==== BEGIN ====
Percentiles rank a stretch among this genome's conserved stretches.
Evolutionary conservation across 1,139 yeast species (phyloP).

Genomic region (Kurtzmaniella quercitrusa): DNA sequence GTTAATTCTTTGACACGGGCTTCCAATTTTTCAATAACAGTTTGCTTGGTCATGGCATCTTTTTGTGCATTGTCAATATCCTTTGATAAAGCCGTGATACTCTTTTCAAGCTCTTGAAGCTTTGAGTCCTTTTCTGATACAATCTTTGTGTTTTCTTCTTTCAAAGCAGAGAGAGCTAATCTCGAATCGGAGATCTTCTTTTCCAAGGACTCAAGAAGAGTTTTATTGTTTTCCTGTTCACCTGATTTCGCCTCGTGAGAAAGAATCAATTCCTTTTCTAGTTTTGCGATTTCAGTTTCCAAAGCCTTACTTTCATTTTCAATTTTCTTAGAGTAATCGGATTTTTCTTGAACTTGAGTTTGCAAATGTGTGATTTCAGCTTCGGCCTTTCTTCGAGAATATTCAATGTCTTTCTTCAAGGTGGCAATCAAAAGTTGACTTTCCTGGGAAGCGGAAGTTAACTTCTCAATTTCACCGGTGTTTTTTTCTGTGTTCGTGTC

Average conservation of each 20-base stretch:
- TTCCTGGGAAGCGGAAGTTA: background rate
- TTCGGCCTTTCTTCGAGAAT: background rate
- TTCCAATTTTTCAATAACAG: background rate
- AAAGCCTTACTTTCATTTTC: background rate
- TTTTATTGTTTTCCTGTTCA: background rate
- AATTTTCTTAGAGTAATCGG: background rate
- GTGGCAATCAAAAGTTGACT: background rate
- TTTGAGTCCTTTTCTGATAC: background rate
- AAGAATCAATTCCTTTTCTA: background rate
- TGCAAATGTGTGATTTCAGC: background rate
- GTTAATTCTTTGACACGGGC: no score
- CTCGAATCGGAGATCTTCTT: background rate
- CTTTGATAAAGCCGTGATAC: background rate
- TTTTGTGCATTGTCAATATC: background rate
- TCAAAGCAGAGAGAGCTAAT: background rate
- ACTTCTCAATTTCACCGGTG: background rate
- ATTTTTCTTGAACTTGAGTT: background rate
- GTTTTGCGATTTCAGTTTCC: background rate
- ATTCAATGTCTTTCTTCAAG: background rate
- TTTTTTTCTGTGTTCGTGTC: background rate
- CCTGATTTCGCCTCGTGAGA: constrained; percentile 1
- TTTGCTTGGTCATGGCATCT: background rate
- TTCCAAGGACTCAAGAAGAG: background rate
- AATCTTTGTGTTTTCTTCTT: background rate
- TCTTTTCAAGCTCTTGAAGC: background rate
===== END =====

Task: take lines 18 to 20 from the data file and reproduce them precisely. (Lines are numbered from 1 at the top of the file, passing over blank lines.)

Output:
- TTTTGTGCATTGTCAATATC: background rate
- TCAAAGCAGAGAGAGCTAAT: background rate
- ACTTCTCAATTTCACCGGTG: background rate